September 29, 2021
On September 29, 2021, Ms. Ilze Brands Kehris, the United Nations (UN) Assistant Secretary General for Human Rights, presented the 12th annual report of the UN Secretary General on cases of intimidation and reprisals against individuals cooperating with the UN, its representatives and mechanisms. The report, which is based on information gathered between May 1, 2020 and April 31, 2021, highlights alleged acts of reprisals committed during this time period by UN Member States and non-state armed groups against individuals and groups cooperating with UN mechanisms or representatives. The report additionally includes updates on acts of reprisals documented in the Secretary General’s previous annual reports.
Reprisals in the Middle East and North Africa (MENA)
The Secretary General’s 2021 report noted ongoing cases of reprisals committed by more than 30 UN Member States, including several countries in the MENA region – such as Egypt, Iraq, Libya, Saudi Arabia, the UAE, Syria and Yemen. In April 2021, MENA Rights Group submitted a report to the UN Secretary General documenting ongoing cases of intimidation and reprisals against individuals who had cooperated with the UN human rights mechanisms.
In the case of Egypt, the report highlighted the Egyptian authorities’ use of counter-terrorism and national security legislation in order to silence dissent and prolong the detention of individuals arrested in reprisal to their activism with the UN. In that regard, the report contained updates on the ongoing threats and acts of reprisals being faced by Ebrahim Metwally Hegazy, Bahey El Din Hassan, Ahmed Amasha, Mohamed El-Baqer, and Ramy Kamel Saied Salib.
As part of the reporting mechanism, updates on previously documented cases of reprisals were also included in the report. Among them were updates on the staff of the Iraqi Al Wissam Humanitarian Assembly, whose staff members continue to face death threats and harassment in response to their documentation and submission of cases of enforced disappearances in Iraq.
The report also emphasized Saudi Arabia’s continued use of arbitrary arrest, torture, and heavy sentencing and harassment against individuals arrested following their cooperation with the UN mechanisms. It also highlighted updates to the cases of Loujain Al Hathloul, Samar Badawi, Mohammad Fahad Al Qahtani, Issa Al Nukheifi, Issa Al Hamid, Amal Al Harbi, and Abdullah Al Hamid, who passed away in April 2020, following deliberate medical neglect by prison officials at Al-Ha’ir prison in Riyadh. Saudi Arabia’s use of counter-terrorism legislation and security-related measures to target civil society representatives was also brought to light throughout the report, with particular reference to the Saudi authorities’ use of the 2017 Law on Combating the Crime of Terrorism and Its Financing to target civil society representatives.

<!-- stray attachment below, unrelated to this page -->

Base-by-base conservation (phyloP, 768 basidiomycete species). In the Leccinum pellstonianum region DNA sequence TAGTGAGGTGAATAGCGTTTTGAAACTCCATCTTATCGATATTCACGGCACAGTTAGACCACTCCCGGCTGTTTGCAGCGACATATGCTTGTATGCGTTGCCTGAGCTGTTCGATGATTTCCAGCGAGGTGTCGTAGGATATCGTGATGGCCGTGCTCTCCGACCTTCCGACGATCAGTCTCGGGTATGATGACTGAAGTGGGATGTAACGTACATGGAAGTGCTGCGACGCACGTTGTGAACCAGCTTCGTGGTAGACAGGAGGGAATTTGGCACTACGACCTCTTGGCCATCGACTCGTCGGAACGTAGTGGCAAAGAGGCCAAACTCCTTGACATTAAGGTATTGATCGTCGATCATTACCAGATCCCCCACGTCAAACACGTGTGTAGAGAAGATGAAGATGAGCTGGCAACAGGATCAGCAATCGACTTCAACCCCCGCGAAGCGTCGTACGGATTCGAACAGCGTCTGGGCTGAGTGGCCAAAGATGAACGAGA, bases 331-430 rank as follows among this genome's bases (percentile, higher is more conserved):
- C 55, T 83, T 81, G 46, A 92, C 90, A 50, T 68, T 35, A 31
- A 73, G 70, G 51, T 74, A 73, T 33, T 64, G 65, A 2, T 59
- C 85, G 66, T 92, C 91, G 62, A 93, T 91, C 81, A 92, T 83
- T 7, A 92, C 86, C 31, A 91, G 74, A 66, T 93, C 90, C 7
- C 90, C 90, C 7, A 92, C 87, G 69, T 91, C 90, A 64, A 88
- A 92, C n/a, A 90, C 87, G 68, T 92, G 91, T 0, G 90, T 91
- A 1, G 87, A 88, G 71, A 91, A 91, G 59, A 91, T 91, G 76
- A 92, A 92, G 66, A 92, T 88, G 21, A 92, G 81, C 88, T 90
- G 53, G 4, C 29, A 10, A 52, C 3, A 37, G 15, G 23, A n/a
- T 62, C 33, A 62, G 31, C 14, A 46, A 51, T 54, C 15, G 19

The Secretary General’s report additionally shed light on going acts of reprisals committed by the United Arab Emirates against prominent Emirati human rights defender, Ahmed Mansoor, including the fact that he was subjected to torture and solitary confinement. The report also noted the cases of Amina Al Abdouli and Maryam Al Balushi, who, despite having served their sentences, remain detained after being charged with three new charges in 2019, in response to their campaigning efforts from within prison. Updates on Ahmed Mekkaoui, a Lebanese citizen who was placed in solitary confinement by the UAE after the UN Working Group on Arbitrary Detention issued an opinion on his case, were also provided for in the report. Mekkaoui, who was placed in solitary confinement in 2019, has been prevented from in-person contact with his family since early 2020.
Both the Yemeni government and Houthi forces have been responsible for acts of reprisals committed against human rights defenders, lawyers and organisations. As mentioned in the Secretary General’s report, state representatives continue “to block or delay the accreditation of certain civil society representatives that continue to be received.” Such was the case with the Yemeni Mwatana Organisation for Human Rights, whose staff faced new threats as high-ranking government officials organised a campaign seeking to prevent the organisation from gaining a consultative status from ECOSOC.